US, Pakistani troops exchange fire

Allies at odds over the hunt for militants;Tensions high in border area

By Julian E. Barnes
Los Angeles Times / September 26, 2008
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WASHINGTON - US and Pakistani forces exchanged gunfire yesterday along the Afghanistan border, as simmering tensions over American incursions into Pakistan reached a full boil.

The incident began, US officials said, when forces from a Pakistani outpost fired on two Kiowa OH-58 reconnaissance helicopters. That touched off a five-minute small arms fight when a ground unit made up of Afghan and US forces returned fire on the Pakistani outpost, US military officials said.

There were no casualties, US officials said. The shots fired by the US-Afghan unit were "suppressive" fire intended to force the Pakistanis to take cover and stop shooting. The helicopters did not fire any shots, US officials said. US military officers said the helicopters, under the command of NATO forces, were always within Afghanistan. But Pakistani officials said the helicopter entered Pakistan's tribal regions.

Although Pakistani officials have reported firing on US helicopters and unmanned aircraft in recent weeks, the incident yesterday is the first time US officials have confirmed an attack by Pakistani forces.

Anger in Pakistan has been steadily rising since the US began conducting additional cross-border commando raids as well as stepping up the number of attacks from unmanned Predator drones inside the tribal areas.

American officials do not believe senior Pakistan Army officers have issued formal orders to fire on US military units that cross the border. Defense officials said they may never know why the Pakistani forces fired.

The two sides' accounts differed sharply. US military officials said the helicopters were flying in support of the small ground force that was conducting "routine operations" on the Afghanistan border.

Pakistani officials said that the choppers entered deep into Pakistani airspace and flew over North Waziristan for 20 minutes. Residents said that unmanned spy planes were still hovering over the area.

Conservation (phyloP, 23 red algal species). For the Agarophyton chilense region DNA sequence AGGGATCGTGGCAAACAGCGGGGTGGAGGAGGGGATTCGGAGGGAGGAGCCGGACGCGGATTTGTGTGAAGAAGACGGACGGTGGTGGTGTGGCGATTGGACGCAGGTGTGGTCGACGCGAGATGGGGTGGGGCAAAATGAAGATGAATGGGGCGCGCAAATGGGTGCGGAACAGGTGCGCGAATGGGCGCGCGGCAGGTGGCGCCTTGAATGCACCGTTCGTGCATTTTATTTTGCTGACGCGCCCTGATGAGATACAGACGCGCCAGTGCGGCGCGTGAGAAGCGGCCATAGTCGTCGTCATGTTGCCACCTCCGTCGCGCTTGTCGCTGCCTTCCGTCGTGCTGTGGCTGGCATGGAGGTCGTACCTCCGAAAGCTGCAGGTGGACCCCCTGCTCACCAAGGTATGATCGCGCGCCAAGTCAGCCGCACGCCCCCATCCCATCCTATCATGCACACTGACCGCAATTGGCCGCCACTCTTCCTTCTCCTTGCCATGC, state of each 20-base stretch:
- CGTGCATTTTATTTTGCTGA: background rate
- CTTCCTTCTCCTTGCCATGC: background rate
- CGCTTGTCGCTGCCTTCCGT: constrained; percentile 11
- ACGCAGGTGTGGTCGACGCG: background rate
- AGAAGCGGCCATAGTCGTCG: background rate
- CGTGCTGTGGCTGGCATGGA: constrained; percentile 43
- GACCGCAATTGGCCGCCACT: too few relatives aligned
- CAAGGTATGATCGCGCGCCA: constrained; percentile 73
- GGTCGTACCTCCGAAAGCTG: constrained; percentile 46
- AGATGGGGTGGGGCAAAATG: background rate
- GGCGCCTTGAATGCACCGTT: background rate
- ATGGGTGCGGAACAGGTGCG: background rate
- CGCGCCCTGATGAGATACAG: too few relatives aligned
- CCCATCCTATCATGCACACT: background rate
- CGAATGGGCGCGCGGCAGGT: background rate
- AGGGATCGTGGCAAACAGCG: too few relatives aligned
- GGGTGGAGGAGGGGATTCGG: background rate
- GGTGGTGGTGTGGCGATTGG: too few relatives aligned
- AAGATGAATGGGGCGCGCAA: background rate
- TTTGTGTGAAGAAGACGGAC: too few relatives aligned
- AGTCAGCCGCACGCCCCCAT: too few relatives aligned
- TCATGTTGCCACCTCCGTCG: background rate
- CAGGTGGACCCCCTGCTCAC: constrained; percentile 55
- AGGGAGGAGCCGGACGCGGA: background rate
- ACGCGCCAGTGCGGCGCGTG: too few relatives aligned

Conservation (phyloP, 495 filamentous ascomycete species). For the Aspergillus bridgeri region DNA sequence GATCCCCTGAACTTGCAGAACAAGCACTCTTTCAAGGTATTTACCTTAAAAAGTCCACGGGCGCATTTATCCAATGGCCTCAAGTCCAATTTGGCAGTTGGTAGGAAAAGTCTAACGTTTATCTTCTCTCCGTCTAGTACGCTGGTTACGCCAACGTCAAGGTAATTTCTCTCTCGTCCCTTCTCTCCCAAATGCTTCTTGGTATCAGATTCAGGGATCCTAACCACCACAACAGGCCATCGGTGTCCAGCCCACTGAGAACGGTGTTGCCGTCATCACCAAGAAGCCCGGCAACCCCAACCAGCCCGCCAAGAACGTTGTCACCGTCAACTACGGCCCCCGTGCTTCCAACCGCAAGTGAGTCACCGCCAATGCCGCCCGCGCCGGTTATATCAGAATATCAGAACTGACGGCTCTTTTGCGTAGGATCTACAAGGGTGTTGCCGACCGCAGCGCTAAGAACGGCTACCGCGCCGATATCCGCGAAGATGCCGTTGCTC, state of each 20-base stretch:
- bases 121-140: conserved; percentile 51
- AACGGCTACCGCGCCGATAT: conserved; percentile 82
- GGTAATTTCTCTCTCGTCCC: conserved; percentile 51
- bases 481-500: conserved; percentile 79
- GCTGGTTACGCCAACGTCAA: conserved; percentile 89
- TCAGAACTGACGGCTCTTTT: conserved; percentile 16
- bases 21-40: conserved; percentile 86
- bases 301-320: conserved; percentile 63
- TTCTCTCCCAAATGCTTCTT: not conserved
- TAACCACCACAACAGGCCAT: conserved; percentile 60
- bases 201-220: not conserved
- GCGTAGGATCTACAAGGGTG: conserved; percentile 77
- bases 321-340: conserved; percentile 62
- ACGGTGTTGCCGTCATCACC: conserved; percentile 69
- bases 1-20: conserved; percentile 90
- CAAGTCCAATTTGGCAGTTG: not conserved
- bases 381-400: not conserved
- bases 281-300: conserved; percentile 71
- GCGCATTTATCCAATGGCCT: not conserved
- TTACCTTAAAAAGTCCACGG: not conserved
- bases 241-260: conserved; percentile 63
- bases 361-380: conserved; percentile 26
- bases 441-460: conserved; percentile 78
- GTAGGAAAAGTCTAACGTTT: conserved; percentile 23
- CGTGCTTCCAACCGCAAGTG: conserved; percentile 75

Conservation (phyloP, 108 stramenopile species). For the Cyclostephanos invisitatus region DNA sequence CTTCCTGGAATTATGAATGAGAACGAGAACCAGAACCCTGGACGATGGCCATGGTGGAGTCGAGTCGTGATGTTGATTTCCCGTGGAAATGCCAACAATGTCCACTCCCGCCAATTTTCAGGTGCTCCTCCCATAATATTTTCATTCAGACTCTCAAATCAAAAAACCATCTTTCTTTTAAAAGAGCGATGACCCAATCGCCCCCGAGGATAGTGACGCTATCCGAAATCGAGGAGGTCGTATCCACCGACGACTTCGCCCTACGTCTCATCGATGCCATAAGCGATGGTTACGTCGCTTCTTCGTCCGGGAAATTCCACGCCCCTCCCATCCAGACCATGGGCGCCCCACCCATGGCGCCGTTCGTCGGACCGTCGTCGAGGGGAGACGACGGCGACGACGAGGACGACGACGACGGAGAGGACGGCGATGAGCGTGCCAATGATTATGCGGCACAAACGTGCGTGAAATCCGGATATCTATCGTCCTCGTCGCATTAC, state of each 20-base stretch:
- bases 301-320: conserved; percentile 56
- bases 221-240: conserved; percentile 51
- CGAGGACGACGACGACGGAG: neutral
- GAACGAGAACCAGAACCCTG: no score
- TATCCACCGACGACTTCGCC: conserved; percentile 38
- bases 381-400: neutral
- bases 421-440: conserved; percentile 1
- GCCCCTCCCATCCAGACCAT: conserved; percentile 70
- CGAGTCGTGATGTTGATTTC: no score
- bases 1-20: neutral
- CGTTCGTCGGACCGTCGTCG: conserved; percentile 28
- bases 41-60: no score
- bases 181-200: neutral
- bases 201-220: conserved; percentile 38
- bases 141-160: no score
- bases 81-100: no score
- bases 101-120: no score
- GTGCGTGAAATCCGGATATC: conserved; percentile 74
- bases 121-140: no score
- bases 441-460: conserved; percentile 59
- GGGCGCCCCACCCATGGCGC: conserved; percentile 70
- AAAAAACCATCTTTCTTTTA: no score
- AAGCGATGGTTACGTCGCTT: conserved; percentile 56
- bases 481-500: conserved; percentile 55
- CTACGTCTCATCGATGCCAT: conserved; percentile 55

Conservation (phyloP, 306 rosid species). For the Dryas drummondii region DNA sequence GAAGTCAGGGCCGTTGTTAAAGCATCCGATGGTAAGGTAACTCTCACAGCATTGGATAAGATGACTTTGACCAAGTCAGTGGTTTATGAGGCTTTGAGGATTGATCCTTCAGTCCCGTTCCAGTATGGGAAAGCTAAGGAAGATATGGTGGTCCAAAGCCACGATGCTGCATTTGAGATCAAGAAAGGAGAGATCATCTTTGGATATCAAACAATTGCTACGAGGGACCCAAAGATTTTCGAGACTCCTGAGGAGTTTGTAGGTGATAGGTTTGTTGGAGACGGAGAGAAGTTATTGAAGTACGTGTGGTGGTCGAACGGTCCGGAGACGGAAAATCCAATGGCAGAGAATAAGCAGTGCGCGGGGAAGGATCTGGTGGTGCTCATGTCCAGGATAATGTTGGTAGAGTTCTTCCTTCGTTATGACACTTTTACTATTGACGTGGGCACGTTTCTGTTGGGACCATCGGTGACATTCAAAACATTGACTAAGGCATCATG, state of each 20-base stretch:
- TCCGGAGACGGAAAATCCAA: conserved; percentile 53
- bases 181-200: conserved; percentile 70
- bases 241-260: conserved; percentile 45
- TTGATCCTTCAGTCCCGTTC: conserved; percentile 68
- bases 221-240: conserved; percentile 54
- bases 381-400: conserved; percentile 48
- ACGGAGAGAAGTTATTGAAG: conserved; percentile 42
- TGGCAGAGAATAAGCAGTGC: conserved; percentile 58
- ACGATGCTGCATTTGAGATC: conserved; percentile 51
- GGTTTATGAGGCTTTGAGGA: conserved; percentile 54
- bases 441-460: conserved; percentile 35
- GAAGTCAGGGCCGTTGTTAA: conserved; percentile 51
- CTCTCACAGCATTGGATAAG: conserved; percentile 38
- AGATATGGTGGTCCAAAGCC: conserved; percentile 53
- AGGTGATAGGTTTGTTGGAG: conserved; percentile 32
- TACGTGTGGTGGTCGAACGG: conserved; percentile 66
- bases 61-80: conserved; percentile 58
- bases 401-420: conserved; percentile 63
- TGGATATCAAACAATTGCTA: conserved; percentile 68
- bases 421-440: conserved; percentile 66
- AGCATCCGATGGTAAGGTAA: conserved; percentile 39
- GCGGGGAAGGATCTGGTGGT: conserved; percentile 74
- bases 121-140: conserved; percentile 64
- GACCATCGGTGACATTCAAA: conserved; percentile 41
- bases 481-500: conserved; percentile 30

The Pakistani Army's Inter Services Public Relations (ISPR) agency said that two helicopters from Afghanistan crossed into Pakistani territory near the Ghulam Khan sector, prompting warning shots from the outpost.

US officials insisted their forces never left Afghanistan and denied the helicopters fired on the Pakistani outpost, saying the only gunfire came from American ground forces.

At the UN, President Asif Ali Zardari of Pakistan said his military fired flares at the aircraft. In an address to the General Assembly, Zardari said, "We cannot allow our territory and our sovereignty to be violated by our friends."

Tensions spiked after a Sept. 3 raid into South Waziristan by US special operations forces, which prompted protests and a formal condemnation by the Pakistani parliament. A week later, Ashfaq Kayani, the Pakistani army chief of staff who has been courted by Pentagon officials, criticized the US operations. A Pakistani Army spokesman, Major General Athar Abbas, told the Associated Press that troops should "open fire" to prevent military forces from crossing the border. US officials do not believe Abbas's remarks represented official policy. In yesterday's incident, western military officers in the region reported that the helicopters stayed about a mile inside the Afghanistan border. But there are frequent disagreements about the precise location of the border.

Bryan Whitman, a Pentagon spokesman, said the incident was a misunderstanding. But he suggested that the Pakistanis should have had little doubt whom they were firing at.

"We know the challenges on the border, but it is not too difficult to imagine who is flying helicopters there," he said. "Pakistan is an ally, not an enemy."

After the incident, US military officials in the region scrambled to meet with Pakistani military liaisons.

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